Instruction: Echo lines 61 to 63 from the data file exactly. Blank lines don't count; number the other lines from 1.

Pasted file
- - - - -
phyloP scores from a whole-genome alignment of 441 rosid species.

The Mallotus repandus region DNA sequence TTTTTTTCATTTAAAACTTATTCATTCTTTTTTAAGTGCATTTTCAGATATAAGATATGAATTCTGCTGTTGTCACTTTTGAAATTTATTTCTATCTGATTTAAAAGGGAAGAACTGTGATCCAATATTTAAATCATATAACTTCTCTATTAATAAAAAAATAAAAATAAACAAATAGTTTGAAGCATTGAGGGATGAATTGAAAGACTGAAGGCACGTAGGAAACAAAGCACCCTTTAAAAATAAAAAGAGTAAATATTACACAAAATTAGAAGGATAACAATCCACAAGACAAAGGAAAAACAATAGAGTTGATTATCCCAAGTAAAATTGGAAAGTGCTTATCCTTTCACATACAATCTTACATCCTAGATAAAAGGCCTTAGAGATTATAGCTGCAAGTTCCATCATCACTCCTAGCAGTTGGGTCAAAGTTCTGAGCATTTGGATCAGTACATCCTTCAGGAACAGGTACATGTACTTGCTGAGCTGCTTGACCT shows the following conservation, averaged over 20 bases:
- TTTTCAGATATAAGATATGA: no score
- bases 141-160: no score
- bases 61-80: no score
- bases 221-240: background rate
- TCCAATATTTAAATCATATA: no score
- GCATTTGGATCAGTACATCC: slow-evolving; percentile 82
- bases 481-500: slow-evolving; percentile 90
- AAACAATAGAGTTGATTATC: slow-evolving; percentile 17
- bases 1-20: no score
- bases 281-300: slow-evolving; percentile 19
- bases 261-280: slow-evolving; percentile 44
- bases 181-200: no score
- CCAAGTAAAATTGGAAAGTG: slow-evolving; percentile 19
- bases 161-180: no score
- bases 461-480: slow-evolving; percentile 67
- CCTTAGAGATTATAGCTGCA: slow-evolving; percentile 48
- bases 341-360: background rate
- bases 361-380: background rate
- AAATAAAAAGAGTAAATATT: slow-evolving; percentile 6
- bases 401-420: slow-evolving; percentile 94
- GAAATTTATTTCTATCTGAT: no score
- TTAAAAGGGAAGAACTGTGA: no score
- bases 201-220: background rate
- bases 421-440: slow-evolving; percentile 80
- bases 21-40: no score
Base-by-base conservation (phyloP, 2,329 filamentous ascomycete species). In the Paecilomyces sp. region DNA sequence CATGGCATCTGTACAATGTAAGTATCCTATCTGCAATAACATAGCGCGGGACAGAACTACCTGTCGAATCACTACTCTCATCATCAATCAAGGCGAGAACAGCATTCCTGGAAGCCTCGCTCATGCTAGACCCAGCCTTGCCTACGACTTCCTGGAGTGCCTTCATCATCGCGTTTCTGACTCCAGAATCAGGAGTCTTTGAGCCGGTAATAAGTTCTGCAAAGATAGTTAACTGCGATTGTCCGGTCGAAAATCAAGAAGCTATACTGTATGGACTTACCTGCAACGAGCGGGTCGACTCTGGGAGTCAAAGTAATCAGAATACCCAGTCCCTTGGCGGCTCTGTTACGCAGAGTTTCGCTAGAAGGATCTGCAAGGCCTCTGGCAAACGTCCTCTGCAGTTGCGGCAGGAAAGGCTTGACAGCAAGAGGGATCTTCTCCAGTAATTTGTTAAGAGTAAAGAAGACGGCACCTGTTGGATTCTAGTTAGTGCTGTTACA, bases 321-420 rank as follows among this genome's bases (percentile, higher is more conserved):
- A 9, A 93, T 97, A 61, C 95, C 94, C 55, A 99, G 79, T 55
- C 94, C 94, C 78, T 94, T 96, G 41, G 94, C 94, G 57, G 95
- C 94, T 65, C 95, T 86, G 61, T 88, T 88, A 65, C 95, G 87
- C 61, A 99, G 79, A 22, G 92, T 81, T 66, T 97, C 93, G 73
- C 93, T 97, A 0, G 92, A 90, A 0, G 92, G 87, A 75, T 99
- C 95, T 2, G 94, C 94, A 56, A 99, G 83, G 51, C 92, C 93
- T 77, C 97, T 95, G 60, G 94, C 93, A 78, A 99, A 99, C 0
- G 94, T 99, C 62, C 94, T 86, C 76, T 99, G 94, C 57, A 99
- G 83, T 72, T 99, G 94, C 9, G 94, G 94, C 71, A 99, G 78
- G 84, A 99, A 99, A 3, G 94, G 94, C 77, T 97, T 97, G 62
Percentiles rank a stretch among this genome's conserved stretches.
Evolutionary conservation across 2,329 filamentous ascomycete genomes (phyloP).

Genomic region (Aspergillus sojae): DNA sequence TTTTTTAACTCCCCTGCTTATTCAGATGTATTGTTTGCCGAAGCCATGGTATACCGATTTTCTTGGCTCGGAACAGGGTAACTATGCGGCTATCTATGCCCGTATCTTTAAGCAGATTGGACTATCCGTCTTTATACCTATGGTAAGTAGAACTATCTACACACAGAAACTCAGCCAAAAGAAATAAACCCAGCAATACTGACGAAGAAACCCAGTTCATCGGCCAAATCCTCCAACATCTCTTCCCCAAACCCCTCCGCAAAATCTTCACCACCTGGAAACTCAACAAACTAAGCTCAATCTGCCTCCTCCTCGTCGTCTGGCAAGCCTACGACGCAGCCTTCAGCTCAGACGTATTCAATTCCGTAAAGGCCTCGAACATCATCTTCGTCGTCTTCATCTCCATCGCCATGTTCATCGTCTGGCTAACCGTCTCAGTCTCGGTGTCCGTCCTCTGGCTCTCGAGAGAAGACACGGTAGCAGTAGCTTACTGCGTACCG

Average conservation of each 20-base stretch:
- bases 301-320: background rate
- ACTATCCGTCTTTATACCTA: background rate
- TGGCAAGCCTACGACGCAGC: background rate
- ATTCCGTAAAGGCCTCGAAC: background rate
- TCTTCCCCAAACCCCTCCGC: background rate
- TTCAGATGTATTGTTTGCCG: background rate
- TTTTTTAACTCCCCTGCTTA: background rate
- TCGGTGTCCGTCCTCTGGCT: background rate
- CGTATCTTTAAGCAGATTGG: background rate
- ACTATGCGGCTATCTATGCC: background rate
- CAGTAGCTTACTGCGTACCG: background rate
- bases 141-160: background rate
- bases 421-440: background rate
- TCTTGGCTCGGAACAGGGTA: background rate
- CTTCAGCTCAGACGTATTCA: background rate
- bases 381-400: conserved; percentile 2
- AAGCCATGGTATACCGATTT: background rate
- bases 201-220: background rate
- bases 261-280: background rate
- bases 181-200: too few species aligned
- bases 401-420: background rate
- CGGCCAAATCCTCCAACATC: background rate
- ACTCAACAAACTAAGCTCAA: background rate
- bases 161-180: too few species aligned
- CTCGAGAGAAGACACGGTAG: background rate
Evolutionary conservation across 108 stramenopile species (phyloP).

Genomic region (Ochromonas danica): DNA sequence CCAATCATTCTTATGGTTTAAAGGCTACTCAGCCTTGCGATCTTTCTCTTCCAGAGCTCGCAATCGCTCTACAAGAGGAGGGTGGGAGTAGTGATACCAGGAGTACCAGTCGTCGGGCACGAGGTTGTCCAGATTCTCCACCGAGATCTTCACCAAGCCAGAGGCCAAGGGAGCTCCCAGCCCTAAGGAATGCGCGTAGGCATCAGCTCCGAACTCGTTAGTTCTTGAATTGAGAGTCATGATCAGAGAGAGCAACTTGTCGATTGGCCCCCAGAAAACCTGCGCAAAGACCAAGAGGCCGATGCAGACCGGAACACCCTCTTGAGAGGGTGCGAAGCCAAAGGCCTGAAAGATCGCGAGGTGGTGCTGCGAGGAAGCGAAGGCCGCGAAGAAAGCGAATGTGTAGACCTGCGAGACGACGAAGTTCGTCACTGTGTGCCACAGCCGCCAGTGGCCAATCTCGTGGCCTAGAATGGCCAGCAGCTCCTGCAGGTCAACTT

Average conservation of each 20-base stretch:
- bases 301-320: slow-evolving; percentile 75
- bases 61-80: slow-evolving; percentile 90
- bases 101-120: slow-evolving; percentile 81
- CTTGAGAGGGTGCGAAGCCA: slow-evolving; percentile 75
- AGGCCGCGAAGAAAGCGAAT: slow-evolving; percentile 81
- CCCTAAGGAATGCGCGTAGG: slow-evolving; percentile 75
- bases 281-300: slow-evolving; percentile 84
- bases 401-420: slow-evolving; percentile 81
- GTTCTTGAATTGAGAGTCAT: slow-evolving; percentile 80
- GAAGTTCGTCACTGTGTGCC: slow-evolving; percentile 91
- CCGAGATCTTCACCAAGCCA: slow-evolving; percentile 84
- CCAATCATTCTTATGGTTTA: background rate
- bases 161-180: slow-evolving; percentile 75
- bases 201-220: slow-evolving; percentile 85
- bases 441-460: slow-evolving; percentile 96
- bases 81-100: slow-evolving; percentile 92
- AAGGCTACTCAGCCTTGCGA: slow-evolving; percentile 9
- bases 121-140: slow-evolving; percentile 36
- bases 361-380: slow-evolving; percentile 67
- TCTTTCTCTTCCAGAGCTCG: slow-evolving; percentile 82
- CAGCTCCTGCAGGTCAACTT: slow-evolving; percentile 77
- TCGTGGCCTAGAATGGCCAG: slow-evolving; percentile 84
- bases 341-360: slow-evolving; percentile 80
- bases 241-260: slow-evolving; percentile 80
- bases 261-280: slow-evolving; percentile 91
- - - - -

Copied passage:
- bases 261-280: background rate
- bases 181-200: too few species aligned
- bases 401-420: background rate